Can someone please tell me how this move increases shareholder value, which should be Google's top priorities?

Why should that be Google's top priority?

I'd contend that their top priority should be living up to their "don't be evil" mantra.

about two weeks ago
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Scientists Seen As Competent But Not Trusted By Americans

Actually, I do RTFA Re:Fox News? (460 comments)

Most c-sections happen on Friday. Why? They've got to get home for the weekend.

It also gives the parents a whole weekend to recover before the man has to go back to work.

What you need to reinforce your claim is a breakdown of c-sections planned for a Friday in advance, and those that get scheduled *that day* on a Friday.

That said, I agree with the need to question your doctor. But your example sucks.

about three weeks ago
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London's Crime Hot Spots Predicted Using Mobile Phone Data

Actually, I do RTFA Re:Typical statistics (64 comments)

I read "select" as meaning specific fields (as in, select types of data), not deliberately selected subsets of data... got a quote that helps clarify things?

about a month ago
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London's Crime Hot Spots Predicted Using Mobile Phone Data

Actually, I do RTFA Re:Typical statistics (64 comments)

In other words, they took everything they gathered and pulled a subset that matched criteria that would back the claim that they could detect future crimes.

While it's possible that they did in fact pull a biased sample, this methodology is what I was taught in academia as a legit way to test machine learning. If you have one sample set, first split it into two. Use one set, usually much smaller, to train the neural network. That data set, because it's tuned to find those specific correlations, obviously produced really good predictions. So you use the second data set to test whether the inputs correctly predict the outputs.

about a month ago
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London's Crime Hot Spots Predicted Using Mobile Phone Data

Actually, I do RTFA Re:Price of safety (64 comments)

Especially considering that said "information sharing" leads to a mere 8% increase in accuracy.

Well, closer to 22%. While it's true that 8% of the predictions are more accurate, what is important is that ~22% of the predictions that used to be wrong are no longer. In much the same way as if it went to 100% accurate, you don't get to bitch about it being only a 38% increase in accuracy. You get to talk about whether it's worth the cost, and how we can get something only 62% as accurate without the cost.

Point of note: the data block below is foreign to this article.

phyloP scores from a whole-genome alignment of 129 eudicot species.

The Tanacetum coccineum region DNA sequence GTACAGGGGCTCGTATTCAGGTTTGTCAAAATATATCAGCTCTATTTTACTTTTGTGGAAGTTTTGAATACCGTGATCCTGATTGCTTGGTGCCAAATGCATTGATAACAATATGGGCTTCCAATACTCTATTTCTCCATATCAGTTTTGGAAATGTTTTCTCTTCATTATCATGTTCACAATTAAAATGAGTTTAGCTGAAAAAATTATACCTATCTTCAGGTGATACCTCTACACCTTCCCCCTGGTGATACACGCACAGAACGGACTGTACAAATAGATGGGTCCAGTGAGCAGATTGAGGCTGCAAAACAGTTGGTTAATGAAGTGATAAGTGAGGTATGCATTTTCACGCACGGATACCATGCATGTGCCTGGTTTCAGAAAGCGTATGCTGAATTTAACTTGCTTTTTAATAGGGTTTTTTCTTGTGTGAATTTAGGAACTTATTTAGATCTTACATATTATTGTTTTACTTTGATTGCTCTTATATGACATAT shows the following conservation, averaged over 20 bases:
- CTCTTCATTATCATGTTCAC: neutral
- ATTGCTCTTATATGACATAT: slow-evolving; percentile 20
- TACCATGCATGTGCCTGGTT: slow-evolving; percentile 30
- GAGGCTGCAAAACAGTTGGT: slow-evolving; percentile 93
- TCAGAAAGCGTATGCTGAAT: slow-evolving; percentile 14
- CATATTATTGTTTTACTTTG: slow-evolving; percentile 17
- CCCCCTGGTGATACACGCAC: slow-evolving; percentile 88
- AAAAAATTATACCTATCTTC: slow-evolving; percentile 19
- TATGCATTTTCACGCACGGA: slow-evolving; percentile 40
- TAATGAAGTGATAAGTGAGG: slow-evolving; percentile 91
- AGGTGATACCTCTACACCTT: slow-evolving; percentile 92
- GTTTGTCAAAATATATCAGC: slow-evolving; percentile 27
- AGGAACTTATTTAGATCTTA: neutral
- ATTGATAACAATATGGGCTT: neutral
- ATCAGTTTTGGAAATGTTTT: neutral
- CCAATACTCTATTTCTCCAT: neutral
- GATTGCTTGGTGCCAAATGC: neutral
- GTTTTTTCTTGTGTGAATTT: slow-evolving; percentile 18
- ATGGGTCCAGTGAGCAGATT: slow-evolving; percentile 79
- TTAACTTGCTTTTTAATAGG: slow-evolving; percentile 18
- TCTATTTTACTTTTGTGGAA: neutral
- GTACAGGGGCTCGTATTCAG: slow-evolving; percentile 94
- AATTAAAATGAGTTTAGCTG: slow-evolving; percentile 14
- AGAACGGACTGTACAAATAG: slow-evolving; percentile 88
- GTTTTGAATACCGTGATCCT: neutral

about a month ago
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Microsoft Paid NFL $400 Million To Use Surface, But Announcers Call Them iPads

Actually, I do RTFA Re:Kleenex, Xerox, iPad.... (405 comments)

This is one of the reasons why it's going to be such an uphill battle for Microsoft when it comes to tablets and phones. They were late to the game.

They really weren't. I remember using a Windows tablet/laptop convertable back in 199? And a Windows phone (with Office, etc. ) before the first iPhone dropped.

I'm actually not sure why neither one took off. My assumption would be that both were too large, and that probably had most to do with either non-low-power chips or battery technology.

about a month and a half ago
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Tesla Plans To Power Its Gigafactory With Renewables Alone

Actually, I do RTFA Re:ironic (260 comments)

because of the hoover dam.

Which is all green energy, so it's easy for Tesla to live up to their claims.

about a month and a half ago
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Is There a Creativity Deficit In Science?

Actually, I do RTFA Re:Is there a science deficit in creativity? (203 comments)

The same formula is used by Hollywood when someone messes with the occult. The dire, yet vindicated, warning. The monster in the second act. Etc.

I guess what I'm saying is that Hollywood honestly doesn't know the difference between science and magic. Although computers even more so.

I'm far more concerned about the effect of "cops bend the rules because they sooo hate the evil killer and need to get him off the streets" shows. Cops actually do get influenced by that. I think there was a study about that, but it may have been not published because it was too groundbreaking....